The term "Five Civilized Tribes" derives from the colonial and early
federal period in the history of the United States. It refers to five
Native American nations—the Cherokee, Chickasaw, Choctaw, Creek
(Muscogee), and Seminole. These are the first five tribes that
Anglo-European settlers generally considered to be "civilized"
according to their own worldview. Examples of colonial attributes
adopted by these five tribes include Christianity, centralized
governments, literacy, market participation, written constitutions,
intermarriage with white Americans, and plantation slavery practices.
Five Civilized Tribes
Five Civilized Tribes tended to maintain stable political
relations with the Europeans.
The term has been criticized for its ethnocentric definition of
1.1 Experiment of "civilizing"
7 Terminology and usage
8 See also
10 External links
Mississippian culture was a mound building Native American urban
culture that flourished in the South and Eastern United States before
the arrival of Europeans.
The Five "Civilized" Tribes were indigenous peoples of the Americas
who lived in the Southeastern United States. Most were descendants of
what is now called the Mississippian culture, an agrarian culture that
grew crops of corn and beans, with hereditary religious and political
elites. The Mississippian Culture flourished in what is now the
Midwestern, Eastern, and
Southeastern United States
Southeastern United States from 800 to 1500.
Before European contact these tribes were generally matrilineal
societies. Agriculture was the primary economic pursuit. The bulk of
the tribes lived in towns (some covering hundreds of acres and
populated with thousands of people). These communities regulated their
space with planned streets, subdivided into residential and public
areas. Their system of government was hereditary. Chiefdoms were of
varying size and complexity, with high levels of military
George Washington and
Henry Knox pursued an agenda of cultural
transformation in relation to Native Americans. The
Choctaw tended, in turn, to adopt and appropriate certain cultural
aspects of the federation of colonies. At the time of the Declaration
of Independence, the culture of the United States as a nation was,
itself, emergent. Many of the cultural practices appropriated by The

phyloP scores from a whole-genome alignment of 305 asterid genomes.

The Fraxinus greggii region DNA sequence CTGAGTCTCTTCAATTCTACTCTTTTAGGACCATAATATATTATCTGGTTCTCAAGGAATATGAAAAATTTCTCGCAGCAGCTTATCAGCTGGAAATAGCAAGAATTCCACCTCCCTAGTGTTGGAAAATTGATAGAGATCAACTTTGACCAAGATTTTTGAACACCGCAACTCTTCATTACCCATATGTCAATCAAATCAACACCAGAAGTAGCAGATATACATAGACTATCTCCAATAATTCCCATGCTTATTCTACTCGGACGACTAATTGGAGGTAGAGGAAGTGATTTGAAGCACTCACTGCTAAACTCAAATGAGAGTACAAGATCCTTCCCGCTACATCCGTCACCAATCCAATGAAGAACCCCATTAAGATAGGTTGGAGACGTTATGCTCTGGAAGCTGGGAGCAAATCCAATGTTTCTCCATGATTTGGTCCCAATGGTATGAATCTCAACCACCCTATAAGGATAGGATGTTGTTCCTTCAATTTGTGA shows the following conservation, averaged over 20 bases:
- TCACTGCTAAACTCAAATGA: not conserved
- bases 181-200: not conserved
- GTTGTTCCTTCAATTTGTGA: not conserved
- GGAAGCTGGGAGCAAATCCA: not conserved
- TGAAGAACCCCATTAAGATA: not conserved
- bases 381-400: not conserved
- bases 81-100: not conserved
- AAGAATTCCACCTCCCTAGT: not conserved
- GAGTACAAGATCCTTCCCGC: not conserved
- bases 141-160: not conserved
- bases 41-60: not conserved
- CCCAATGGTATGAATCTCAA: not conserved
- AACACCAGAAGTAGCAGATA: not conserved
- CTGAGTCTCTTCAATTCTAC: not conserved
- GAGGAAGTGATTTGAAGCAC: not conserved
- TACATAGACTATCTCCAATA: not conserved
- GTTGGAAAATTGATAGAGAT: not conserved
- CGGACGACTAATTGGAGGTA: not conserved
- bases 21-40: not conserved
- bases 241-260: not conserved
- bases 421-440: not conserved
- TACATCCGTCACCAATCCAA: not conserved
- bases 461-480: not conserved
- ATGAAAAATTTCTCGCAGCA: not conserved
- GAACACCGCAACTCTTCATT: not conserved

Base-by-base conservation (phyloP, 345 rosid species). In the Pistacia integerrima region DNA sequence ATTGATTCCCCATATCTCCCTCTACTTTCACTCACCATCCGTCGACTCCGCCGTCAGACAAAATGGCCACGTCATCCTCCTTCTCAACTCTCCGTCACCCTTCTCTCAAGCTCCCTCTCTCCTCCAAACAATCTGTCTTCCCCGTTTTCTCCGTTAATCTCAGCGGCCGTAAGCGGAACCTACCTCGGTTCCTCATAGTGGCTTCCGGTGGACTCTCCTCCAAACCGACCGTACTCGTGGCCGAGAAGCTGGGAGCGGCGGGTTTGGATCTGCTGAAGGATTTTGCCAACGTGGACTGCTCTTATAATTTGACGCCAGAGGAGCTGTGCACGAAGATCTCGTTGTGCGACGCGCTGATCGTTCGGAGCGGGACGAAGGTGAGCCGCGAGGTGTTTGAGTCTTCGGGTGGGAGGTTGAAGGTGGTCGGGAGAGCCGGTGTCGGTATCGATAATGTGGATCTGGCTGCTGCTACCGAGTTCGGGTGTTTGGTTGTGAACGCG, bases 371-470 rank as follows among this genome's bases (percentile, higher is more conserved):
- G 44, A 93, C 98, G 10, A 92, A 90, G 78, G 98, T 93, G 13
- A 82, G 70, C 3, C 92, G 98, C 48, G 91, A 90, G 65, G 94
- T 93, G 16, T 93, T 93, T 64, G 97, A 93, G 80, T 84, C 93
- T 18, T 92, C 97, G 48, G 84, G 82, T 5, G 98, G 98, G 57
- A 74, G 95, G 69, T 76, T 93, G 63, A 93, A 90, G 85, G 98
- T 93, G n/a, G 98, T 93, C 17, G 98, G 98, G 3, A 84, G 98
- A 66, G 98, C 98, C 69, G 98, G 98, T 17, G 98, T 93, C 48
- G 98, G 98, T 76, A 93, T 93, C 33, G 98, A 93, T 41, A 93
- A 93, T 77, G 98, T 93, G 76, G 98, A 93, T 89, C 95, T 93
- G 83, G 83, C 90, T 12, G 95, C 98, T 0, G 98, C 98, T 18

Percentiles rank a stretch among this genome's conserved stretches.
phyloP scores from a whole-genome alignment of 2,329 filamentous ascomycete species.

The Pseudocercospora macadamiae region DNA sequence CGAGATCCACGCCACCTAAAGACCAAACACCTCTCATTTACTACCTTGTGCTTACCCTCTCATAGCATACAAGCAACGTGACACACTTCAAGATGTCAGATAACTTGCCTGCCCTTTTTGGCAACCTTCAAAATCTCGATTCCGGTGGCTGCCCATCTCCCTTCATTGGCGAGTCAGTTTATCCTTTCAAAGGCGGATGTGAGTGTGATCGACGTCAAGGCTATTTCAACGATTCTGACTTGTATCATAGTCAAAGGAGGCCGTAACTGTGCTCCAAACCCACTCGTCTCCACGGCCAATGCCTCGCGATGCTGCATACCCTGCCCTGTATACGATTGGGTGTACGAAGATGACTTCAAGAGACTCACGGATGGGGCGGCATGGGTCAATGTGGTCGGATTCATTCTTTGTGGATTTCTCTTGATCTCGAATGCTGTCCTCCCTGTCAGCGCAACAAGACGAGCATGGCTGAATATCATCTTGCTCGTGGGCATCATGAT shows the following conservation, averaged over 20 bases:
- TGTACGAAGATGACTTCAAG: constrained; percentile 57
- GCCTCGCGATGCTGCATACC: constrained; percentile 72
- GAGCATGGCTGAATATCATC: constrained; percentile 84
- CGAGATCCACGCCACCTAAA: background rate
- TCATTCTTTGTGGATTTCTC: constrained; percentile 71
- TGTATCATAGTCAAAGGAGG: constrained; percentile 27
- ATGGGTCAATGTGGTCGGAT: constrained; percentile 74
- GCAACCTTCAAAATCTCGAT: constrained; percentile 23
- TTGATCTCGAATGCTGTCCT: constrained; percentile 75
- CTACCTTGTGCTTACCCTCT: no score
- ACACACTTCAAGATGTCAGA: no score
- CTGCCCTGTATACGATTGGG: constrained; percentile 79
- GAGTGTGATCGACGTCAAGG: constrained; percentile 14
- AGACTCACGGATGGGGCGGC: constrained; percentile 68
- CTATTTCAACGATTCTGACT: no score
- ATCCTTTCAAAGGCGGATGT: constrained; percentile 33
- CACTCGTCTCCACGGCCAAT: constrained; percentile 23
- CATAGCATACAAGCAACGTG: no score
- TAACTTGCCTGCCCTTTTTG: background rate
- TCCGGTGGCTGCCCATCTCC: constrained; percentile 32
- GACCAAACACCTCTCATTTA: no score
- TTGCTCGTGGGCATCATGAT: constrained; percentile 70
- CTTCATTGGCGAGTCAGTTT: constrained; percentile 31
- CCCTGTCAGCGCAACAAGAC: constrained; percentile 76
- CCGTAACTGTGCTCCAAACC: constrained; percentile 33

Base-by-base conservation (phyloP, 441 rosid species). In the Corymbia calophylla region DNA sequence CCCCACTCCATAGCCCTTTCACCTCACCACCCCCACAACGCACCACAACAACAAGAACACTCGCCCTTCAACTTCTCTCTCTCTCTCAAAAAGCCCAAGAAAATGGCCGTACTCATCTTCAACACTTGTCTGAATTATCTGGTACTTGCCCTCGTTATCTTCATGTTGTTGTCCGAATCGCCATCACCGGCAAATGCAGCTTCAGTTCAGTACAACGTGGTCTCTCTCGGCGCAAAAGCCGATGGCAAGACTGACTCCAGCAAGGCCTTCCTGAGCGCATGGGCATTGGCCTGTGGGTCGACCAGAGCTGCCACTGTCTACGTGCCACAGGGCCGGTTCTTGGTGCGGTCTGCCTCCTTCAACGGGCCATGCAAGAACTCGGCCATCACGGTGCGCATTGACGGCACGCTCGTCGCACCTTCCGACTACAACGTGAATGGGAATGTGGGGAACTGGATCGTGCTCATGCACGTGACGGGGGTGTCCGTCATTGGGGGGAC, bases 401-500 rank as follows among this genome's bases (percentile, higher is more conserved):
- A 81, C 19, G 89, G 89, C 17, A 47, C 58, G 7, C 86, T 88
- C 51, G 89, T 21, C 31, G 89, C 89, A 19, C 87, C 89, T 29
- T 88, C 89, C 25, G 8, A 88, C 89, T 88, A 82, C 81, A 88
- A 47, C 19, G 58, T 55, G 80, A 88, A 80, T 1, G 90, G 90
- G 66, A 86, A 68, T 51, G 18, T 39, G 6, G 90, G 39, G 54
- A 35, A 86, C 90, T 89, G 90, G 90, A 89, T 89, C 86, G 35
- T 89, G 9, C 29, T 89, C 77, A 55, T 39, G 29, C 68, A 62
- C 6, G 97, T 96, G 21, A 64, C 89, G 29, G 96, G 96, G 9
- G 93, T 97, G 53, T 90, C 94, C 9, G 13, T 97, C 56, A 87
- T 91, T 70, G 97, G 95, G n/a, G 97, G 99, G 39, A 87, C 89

Five Tribes were ones that they found useful.
In the early part of the 19th century, the U.S. government initiated a
displacement of the existing societies living east of the Mississippi
River, including The Five Tribes, to lands west of the river. This
displacement initiative was dubbed the Indian Removal. The Indian
Removal forced a significant number of the Five Tribes to Indian
Territory in other parts of the North American continent. A
significant number were displaced to the area that would, in future,
become the state of Oklahoma. At the time of their removal, the tribes
were suzerain nations.
Routes of southern removals to the first
Indian Territory of the Five
The federally legislated displacement of the tribes from their homes
east of the
Mississippi River took place over several decades during
the series of removals, which is also known as the Trail of Tears. The
territory to which they were displaced was, at the time, called Indian
Territory, currently eastern Oklahoma. The most infamous removal was
Trail of Tears
Trail of Tears of 1838, when President Martin Van Buren
enforced the contentious
Treaty of New Echota
Treaty of New Echota with the Cherokee
Nation. One point of contention regarding the treaty is whether it is
an instrument of mass displacement in violation of the human rights on
which the new republic had been established, or a legal exchange of
territory for land further west.
During the American Civil War, the politics of the Five Tribes were
Chickasaw fought predominantly alongside
the Confederates while the Creek and
Seminole fought alongside the
Cherokee fought a civil war within their own nation between
the majority Confederates and the minority, pro-Union camps. As an
element in Reconstruction after the Civil War, new Reconstruction
Treaties were signed with the indigenous nations that had entered into